Oh Yeah!
That's what I'm talking about! Creamy, chocolately, melt in your mouth, holiday goodness.
I have taken on the task of making fudge for my family this year. My Papa used to be the family fudge maker and after he passed away none of us were able to take his place. He made this fudge in secret. Like a jolly elf every December he would start the fudge making process. We would get pounds of fudge and dozens of cookies shipped in old style christmas tins every year. I miss the family tradition and decided I was ready to take on where Papa left off.
I tried to get his original recipe but, sadly no one seems to have it anymore. I poked around on the web and found Hershey's Old Fashioned Fudge and decided it is probably the recipe he would have used so I got my ingredients and began a new/old  holiday tradition.
The Hershey recipe IS exactly like I remember Papa's fudge. Unfortunately for my tastes it was too sweet with no discernible chocolate flavor. The recipe WARNS- do not alter the ingredients. But of course being one of those people who sees warnings as welcome signs I altered, I failed, altered some more, failed etc until I finally got it right. I tweaked the old fashioned recipe a bit and gave it a kick of chocolate flavor that I felt it lacked. The result is a fudge that is creamy, melts in your mouth, and gives a pleasant chocolate flavor.
Some tips for making fudge:
  • Make sure you have a VERY accurate thermometer. You can check the accuracy by boiling water your thermometer should read 212 F. 
  • Use a larger sauce pan than you think you need. fudge boils up then settles back down. It is no fun cleaning chocolate sugar goo out of your burner... trust me.
  • Butter the walls of your saucepan. This helps prevent that stray sugar crystal from finding its way into your fudge and causing crystallization or a brick-like mass from forming in your pan
  • Adding agave syrup will aid in preventing crystallization it works like corn syrup. Sucrose molecules (sugar) like to hang out together and when they get together they bond. Throwing a little fructose (agave syrup) into the mix breaks up the sucrose bonding party and gives nice smooth fudge. 
  • Stir the fudge until you get a full rolling boil then STOP! Do Not Stir! 
  • Rotate your saucepan a quarter turn every few minutes - this may not be necessary if you have an excellent candy making pan or a super nice oven. 
  • Once the fudge reaches the soft ball stage 235-240 F remove from heat toss in your butter and vanilla. DO NOT STIR.
  • Once the temperature reaches 110 F STIR! - but not too much... and not too little I am still working this out but 5 minutes seems to be about right.
Papa's Revised Fudge
(I really need a better name! help!)
Adapted from Hershey
  • 3 cups sugar
  • 2/3 cup HERSHEY'S Cocoa
  • 1/8 teaspoon salt
  • 1-1/2 cups milk
  • 1/4 cup (1/2 stick) butter
  • 1 teaspoon vanilla extract
  • 1 tablespoon agave syrup
  • 1 ounce piece of unsweetened chocolate  (100%  cocoa)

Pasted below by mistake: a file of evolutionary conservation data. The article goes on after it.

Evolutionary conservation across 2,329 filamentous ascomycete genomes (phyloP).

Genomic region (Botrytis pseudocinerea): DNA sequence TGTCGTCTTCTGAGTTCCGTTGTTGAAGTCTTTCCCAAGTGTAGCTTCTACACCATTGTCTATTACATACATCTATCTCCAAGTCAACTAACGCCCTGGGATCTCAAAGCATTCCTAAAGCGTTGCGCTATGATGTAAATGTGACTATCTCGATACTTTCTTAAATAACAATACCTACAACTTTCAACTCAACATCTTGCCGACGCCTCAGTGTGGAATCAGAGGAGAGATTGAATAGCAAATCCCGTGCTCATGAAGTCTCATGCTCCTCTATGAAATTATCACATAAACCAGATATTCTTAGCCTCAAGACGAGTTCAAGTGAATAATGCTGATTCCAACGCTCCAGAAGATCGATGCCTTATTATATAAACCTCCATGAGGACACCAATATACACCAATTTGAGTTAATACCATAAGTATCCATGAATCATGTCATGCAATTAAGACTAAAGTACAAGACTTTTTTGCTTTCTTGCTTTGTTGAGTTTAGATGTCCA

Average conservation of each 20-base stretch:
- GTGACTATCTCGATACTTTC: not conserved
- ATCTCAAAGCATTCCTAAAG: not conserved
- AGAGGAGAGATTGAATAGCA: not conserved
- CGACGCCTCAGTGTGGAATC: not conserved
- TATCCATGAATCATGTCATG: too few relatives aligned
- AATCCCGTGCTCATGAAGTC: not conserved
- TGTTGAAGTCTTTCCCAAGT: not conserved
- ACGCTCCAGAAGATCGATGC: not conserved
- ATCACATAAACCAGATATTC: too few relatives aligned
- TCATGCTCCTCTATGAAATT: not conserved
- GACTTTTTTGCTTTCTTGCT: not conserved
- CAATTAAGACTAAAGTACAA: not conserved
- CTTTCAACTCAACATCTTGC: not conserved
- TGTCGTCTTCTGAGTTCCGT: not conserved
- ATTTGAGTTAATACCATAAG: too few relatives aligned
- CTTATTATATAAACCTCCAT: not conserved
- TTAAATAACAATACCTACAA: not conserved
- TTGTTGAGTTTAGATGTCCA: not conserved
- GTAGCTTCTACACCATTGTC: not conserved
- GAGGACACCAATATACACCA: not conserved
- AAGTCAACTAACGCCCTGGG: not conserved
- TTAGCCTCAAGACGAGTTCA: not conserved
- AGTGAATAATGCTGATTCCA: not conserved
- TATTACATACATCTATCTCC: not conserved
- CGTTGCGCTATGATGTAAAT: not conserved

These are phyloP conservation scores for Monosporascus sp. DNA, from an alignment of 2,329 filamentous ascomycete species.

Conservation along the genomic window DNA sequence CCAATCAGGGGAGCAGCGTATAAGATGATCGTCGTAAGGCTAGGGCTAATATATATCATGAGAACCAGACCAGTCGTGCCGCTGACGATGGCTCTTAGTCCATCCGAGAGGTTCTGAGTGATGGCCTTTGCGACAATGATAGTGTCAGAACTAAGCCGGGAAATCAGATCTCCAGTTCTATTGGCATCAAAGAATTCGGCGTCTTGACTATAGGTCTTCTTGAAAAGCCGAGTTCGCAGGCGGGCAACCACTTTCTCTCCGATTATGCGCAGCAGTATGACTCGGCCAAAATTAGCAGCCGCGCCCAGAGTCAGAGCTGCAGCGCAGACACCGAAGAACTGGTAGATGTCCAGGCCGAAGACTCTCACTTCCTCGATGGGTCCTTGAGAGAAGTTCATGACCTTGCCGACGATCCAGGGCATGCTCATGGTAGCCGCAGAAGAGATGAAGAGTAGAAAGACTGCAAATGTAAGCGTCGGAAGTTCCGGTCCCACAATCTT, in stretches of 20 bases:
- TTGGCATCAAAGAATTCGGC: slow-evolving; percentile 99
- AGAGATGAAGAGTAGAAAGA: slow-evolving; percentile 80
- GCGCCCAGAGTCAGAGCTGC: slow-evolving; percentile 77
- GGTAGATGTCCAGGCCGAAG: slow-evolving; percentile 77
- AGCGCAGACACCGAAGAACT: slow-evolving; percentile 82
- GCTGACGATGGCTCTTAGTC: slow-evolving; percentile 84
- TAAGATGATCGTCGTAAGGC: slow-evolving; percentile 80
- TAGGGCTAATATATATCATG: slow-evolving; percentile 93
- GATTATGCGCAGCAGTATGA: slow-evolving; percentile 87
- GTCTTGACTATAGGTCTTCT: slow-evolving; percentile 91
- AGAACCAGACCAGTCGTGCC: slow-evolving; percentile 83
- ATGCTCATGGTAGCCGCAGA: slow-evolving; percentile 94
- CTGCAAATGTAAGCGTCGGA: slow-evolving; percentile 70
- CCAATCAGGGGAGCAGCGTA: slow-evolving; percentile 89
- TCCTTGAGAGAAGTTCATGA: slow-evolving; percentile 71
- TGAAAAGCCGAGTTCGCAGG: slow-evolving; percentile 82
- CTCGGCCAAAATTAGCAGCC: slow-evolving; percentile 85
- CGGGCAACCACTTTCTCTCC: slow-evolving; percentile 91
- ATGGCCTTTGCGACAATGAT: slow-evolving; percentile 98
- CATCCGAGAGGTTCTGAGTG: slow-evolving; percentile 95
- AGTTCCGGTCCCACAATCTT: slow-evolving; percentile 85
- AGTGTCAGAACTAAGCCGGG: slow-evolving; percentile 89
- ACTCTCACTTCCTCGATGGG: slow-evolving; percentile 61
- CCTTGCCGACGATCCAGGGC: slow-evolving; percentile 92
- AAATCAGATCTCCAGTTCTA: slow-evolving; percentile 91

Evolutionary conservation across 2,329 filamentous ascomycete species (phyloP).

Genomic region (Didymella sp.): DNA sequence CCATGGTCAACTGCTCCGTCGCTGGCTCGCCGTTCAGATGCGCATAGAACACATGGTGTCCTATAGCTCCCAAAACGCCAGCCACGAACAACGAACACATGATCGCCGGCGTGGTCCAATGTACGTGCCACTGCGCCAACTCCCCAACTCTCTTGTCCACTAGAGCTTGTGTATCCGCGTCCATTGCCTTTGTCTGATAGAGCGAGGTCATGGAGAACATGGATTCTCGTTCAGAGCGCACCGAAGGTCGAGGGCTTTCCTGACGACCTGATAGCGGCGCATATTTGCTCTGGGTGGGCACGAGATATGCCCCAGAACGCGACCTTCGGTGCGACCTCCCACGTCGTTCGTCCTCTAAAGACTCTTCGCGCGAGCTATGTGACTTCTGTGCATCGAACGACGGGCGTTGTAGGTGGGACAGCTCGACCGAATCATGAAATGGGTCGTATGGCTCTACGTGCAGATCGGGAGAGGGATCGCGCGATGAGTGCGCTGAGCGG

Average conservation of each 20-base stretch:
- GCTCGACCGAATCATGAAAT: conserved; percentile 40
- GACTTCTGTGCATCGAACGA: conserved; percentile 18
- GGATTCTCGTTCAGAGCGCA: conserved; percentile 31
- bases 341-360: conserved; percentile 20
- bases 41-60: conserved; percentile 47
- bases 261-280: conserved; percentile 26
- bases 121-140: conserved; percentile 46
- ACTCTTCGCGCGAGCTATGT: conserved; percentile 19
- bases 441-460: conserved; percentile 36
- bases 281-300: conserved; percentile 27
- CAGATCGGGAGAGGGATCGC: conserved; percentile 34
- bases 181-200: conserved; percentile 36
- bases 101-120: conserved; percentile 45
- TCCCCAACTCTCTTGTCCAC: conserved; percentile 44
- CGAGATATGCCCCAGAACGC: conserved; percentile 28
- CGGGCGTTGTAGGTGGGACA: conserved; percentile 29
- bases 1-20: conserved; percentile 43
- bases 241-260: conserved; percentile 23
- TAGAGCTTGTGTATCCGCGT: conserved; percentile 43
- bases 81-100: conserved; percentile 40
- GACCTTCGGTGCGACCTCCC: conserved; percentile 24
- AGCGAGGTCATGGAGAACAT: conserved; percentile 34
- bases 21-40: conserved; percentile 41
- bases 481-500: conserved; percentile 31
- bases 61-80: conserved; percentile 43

• 1 cup of nuts (optional)

1. Line 8-or 9-inch square pan with foil, extending foil over edges of pan. Butter foil. ( Butter the sides of your sauce pan)

2. Mix sugar, cocoa, salt, agave syrup and milk in a bowl until well mixed. Pour mixture into a heavy 4-quart saucepan; add unsweetened chocolate and  cook over medium heat, stirring constantly (use a wooden spoon) until mixture comes to full rolling boil. Boil, without stirring, until mixture reaches 234°F on candy thermometer or until small amount of mixture dropped into very cold water, forms a soft ball which flattens when removed from water. (Bulb of candy thermometer should not rest on bottom of saucepan.)

3. Remove from heat. Add butter and vanilla. DO NOT STIR. Cool at room temperature to 110°F (lukewarm). Add your nuts if your using them. Beat with wooden spoon until fudge thickens and just begins to lose some of its gloss. ( This is something I never really saw. The one batch that I beat with a hand mixer (I was lazy but, I learned my lesson!) lost its gloss then turned into a brick, if this happens just melt is down again, cool, then beat- but not too much. It is best to beat by hand. If you beat it until you begin to feel a lot of resistance you should be good to go. There is no fix for under beaten fudge. If it does not set up it will make a good topping for ice cream.) Quickly spread into prepared pan; cool completely. Cut into squares. Store in tightly covered container at room temperature. About 36 pieces or 1-3/4 pounds.

Happy Holidays To All Of YOU!!! Thanks for reading my blog, see you next year!!!!


Anonymous said...

Fudge!!! I love fudge.

jacksonsgrrl said...

OH MY HEAVENS! Fudge is MY FAVORITE!! You are officially welcome at my casa here in South Texas anytime!! (As long as you make some fudge during your stay!!)
LOL! I am going to save this recipe, and give it a try....
Happy Holidays to you and yours, and thank you for being a frequent visitor on my humble blog with next to 0 readers!!! :)
May the New Year bring blessings unimagined to all of us...

Sofia's Patisserie said...

How about rename it Fabulous Fudge?
It looks really good. :-)